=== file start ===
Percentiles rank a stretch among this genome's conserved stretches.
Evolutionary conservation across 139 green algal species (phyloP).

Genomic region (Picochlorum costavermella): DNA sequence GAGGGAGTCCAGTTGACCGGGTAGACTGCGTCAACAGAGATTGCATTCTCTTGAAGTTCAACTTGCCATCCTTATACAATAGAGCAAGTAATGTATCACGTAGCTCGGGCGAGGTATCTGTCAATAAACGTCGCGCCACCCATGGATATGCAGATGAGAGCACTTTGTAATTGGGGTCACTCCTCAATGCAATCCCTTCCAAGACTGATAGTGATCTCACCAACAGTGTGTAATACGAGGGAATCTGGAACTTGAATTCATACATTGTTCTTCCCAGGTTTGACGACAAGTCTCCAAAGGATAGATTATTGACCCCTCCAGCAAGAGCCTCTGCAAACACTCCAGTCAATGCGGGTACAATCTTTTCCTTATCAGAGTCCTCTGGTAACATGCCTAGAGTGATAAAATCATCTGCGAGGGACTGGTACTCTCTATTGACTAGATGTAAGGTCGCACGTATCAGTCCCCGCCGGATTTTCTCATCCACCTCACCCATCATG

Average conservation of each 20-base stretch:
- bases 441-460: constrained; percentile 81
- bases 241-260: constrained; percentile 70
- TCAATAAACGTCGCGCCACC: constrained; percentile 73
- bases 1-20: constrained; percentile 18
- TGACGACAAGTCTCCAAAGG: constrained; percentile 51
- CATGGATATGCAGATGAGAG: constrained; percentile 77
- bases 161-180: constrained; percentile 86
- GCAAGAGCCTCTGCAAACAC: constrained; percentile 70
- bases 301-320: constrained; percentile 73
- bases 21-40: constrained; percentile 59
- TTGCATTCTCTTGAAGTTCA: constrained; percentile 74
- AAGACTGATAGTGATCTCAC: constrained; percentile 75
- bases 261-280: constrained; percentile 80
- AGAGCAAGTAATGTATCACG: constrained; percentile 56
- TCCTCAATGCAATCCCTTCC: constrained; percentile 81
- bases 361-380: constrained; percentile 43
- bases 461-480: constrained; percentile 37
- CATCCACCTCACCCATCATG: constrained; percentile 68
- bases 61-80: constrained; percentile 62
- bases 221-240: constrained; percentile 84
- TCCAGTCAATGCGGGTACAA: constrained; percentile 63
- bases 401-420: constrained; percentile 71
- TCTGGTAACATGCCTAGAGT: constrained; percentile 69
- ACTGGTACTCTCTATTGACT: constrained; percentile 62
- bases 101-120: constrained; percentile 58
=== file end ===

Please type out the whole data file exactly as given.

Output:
Percentiles rank a stretch among this genome's conserved stretches.
Evolutionary conservation across 139 green algal species (phyloP).

Genomic region (Picochlorum costavermella): DNA sequence GAGGGAGTCCAGTTGACCGGGTAGACTGCGTCAACAGAGATTGCATTCTCTTGAAGTTCAACTTGCCATCCTTATACAATAGAGCAAGTAATGTATCACGTAGCTCGGGCGAGGTATCTGTCAATAAACGTCGCGCCACCCATGGATATGCAGATGAGAGCACTTTGTAATTGGGGTCACTCCTCAATGCAATCCCTTCCAAGACTGATAGTGATCTCACCAACAGTGTGTAATACGAGGGAATCTGGAACTTGAATTCATACATTGTTCTTCCCAGGTTTGACGACAAGTCTCCAAAGGATAGATTATTGACCCCTCCAGCAAGAGCCTCTGCAAACACTCCAGTCAATGCGGGTACAATCTTTTCCTTATCAGAGTCCTCTGGTAACATGCCTAGAGTGATAAAATCATCTGCGAGGGACTGGTACTCTCTATTGACTAGATGTAAGGTCGCACGTATCAGTCCCCGCCGGATTTTCTCATCCACCTCACCCATCATG

Average conservation of each 20-base stretch:
- bases 441-460: constrained; percentile 81
- bases 241-260: constrained; percentile 70
- TCAATAAACGTCGCGCCACC: constrained; percentile 73
- bases 1-20: constrained; percentile 18
- TGACGACAAGTCTCCAAAGG: constrained; percentile 51
- CATGGATATGCAGATGAGAG: constrained; percentile 77
- bases 161-180: constrained; percentile 86
- GCAAGAGCCTCTGCAAACAC: constrained; percentile 70
- bases 301-320: constrained; percentile 73
- bases 21-40: constrained; percentile 59
- TTGCATTCTCTTGAAGTTCA: constrained; percentile 74
- AAGACTGATAGTGATCTCAC: constrained; percentile 75
- bases 261-280: constrained; percentile 80
- AGAGCAAGTAATGTATCACG: constrained; percentile 56
- TCCTCAATGCAATCCCTTCC: constrained; percentile 81
- bases 361-380: constrained; percentile 43
- bases 461-480: constrained; percentile 37
- CATCCACCTCACCCATCATG: constrained; percentile 68
- bases 61-80: constrained; percentile 62
- bases 221-240: constrained; percentile 84
- TCCAGTCAATGCGGGTACAA: constrained; percentile 63
- bases 401-420: constrained; percentile 71
- TCTGGTAACATGCCTAGAGT: constrained; percentile 69
- ACTGGTACTCTCTATTGACT: constrained; percentile 62
- bases 101-120: constrained; percentile 58